This is the story of Martha Carrier and her family, and how Martha was charged with witchcraft and hung in 1692 in Salem, Massachusetts for refusing to admit she was a witch. The story is told through the eyes of Martha's ten-year old daughter Sarah.
We've all heard about the Salem witch trials, but often what we hear is so whitewashed we forget the seriousness of what happened. Though fictionalized, this account of the trials and the events leading to the arrests was taken from historical documents and stories the author, a descendent of Martha Carrier, heard from her mother and grandmother. Even though you may be uncomfortable reading it, all Americans should read it so that we don't forget what happened.
The hardships of the time, independent of the charges of witchcraft, were eye-opening and made me thankful for growing up in a time of comfort and leisure. At the time, even the youngest children were expected to pull their load in the field as well as in household duties. The parents had more children to provide more workers, and because so many died because of disease.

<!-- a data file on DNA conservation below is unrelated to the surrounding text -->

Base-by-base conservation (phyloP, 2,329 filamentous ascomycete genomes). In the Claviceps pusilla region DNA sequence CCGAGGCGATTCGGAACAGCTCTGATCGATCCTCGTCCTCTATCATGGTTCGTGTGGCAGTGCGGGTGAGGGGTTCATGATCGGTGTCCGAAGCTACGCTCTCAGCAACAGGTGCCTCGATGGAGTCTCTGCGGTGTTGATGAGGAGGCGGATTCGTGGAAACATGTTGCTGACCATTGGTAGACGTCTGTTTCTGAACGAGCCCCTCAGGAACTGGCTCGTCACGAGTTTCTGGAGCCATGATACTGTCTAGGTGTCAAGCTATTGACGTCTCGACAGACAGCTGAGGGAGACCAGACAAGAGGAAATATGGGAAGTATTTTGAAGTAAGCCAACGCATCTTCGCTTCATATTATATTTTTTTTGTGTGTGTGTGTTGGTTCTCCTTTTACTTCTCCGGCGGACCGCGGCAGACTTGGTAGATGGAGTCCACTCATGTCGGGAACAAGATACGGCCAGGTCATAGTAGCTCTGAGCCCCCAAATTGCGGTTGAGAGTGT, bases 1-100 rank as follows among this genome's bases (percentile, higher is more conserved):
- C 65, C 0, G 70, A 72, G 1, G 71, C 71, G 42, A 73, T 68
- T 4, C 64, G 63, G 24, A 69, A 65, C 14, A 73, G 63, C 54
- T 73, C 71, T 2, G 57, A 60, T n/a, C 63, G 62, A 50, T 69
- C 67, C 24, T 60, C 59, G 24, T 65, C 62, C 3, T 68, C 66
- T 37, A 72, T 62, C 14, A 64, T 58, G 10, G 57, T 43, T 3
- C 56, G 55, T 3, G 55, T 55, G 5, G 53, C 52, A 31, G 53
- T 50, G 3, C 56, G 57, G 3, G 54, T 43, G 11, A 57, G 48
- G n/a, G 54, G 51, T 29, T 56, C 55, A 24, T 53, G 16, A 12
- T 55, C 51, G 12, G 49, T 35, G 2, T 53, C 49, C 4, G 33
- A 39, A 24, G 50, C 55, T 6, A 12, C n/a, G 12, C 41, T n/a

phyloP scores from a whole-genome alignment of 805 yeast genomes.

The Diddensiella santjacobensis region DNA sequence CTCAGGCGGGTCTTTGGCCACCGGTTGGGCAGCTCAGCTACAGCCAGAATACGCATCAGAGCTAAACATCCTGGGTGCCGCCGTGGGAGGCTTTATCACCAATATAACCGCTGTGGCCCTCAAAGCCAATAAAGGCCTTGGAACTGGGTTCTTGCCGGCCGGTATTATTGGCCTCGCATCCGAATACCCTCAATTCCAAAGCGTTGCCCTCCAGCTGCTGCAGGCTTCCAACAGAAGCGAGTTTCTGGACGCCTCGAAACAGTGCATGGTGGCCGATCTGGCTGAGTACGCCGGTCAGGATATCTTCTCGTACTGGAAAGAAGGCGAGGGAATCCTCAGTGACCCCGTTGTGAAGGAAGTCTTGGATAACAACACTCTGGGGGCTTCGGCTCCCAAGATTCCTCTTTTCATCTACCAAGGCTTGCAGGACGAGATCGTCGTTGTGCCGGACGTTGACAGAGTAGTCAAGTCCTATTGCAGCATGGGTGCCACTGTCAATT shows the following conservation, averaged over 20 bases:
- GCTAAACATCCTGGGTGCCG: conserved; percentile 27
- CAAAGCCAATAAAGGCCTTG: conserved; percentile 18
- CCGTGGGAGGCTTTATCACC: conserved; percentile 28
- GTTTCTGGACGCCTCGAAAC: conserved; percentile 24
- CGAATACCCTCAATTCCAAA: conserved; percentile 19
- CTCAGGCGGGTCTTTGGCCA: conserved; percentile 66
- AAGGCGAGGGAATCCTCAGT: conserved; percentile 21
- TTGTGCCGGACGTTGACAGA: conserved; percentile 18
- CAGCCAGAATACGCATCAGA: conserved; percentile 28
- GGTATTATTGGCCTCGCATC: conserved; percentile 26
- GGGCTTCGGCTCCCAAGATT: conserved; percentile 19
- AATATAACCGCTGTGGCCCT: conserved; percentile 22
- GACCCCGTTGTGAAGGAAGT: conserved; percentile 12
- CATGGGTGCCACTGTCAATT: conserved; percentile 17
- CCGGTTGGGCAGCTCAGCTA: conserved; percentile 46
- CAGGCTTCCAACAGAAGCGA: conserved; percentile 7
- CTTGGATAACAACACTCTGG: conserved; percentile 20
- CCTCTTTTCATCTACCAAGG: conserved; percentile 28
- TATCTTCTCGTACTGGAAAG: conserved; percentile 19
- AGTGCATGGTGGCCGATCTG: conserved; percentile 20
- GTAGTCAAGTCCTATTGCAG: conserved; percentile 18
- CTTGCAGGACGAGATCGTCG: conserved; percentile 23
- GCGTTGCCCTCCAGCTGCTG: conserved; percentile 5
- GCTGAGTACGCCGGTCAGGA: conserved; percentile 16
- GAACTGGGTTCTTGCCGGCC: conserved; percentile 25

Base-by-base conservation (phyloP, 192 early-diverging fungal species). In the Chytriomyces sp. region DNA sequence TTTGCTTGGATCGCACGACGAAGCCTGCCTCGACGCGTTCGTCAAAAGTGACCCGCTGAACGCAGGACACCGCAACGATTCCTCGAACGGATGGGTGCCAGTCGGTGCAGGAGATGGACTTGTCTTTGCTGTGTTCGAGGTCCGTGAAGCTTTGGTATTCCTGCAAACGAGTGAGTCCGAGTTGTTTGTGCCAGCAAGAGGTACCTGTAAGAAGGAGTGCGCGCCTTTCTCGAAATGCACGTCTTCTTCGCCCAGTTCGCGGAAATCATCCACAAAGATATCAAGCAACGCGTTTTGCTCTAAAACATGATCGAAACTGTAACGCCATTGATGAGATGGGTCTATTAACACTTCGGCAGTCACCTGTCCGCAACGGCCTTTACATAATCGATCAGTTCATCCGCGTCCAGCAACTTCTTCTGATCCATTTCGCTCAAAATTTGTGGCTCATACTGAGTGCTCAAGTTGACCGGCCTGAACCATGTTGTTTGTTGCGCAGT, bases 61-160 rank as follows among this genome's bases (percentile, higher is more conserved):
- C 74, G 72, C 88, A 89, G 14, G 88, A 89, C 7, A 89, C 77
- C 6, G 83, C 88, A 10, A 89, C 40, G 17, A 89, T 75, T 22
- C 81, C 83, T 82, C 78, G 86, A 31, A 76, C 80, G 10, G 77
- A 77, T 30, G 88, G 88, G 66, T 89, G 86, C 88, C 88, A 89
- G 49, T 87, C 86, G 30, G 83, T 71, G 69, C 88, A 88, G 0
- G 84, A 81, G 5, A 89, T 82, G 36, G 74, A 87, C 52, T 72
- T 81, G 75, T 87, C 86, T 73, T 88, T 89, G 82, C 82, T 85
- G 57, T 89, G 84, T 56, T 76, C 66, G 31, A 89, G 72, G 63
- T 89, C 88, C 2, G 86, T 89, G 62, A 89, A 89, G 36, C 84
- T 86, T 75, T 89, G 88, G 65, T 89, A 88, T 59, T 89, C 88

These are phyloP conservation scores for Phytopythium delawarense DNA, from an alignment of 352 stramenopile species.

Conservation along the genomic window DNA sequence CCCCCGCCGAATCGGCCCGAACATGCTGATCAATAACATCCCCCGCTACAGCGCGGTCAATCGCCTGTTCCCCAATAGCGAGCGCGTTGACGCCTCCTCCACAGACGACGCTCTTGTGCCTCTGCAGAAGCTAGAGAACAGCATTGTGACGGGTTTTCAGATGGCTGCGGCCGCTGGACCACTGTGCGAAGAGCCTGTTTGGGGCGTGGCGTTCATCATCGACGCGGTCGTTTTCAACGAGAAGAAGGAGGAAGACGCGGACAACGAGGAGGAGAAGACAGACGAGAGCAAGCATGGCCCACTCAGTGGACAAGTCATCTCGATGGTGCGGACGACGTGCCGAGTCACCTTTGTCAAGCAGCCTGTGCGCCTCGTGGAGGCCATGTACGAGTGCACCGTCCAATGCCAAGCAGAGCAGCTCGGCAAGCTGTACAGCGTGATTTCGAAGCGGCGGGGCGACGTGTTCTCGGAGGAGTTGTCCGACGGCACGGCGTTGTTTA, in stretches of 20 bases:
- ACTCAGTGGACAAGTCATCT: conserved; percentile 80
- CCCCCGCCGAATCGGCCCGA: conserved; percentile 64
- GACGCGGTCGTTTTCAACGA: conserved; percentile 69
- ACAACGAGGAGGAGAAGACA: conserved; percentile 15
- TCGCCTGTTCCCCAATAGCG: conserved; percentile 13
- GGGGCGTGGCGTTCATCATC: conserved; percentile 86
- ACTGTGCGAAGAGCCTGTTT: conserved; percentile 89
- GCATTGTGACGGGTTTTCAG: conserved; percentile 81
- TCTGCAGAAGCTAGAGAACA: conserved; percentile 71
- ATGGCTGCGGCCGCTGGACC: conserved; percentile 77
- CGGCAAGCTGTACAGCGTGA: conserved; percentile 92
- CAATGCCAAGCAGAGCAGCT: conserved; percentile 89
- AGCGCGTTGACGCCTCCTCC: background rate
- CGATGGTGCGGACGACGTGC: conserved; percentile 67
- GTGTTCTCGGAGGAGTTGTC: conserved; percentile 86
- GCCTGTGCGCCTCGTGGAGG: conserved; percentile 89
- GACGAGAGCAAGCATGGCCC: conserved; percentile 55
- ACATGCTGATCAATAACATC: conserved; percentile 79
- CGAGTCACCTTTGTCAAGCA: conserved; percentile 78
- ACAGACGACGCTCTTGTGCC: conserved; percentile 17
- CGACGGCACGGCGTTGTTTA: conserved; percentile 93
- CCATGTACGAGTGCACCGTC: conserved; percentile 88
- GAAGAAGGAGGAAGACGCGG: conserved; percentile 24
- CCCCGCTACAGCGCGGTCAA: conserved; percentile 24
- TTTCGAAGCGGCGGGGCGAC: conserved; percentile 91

The squalor of the prison where the Carriers were kept was unbelievable. Martha, her three sons and one of her daughters ended up in prison, leaving her husband Tom to care for the younger daughter and the farm. He also had to provide food and clothing for his wife and children in prison. Prisoners had to pay for the manacles they were forced to wear. The crowded conditions made the filth worse.
As a Christian, I found it difficult to read about how the Puritans crucified the men and women accused of being witches in the name of the church. Prominent ministers added credence to the allegations. What was ironic about it was that the reason the Puritans came to the United States was to escape intolerance. The witch hunts didn't last long, but twenty people were put to death because of the mass hysteria and misunderstands of the time.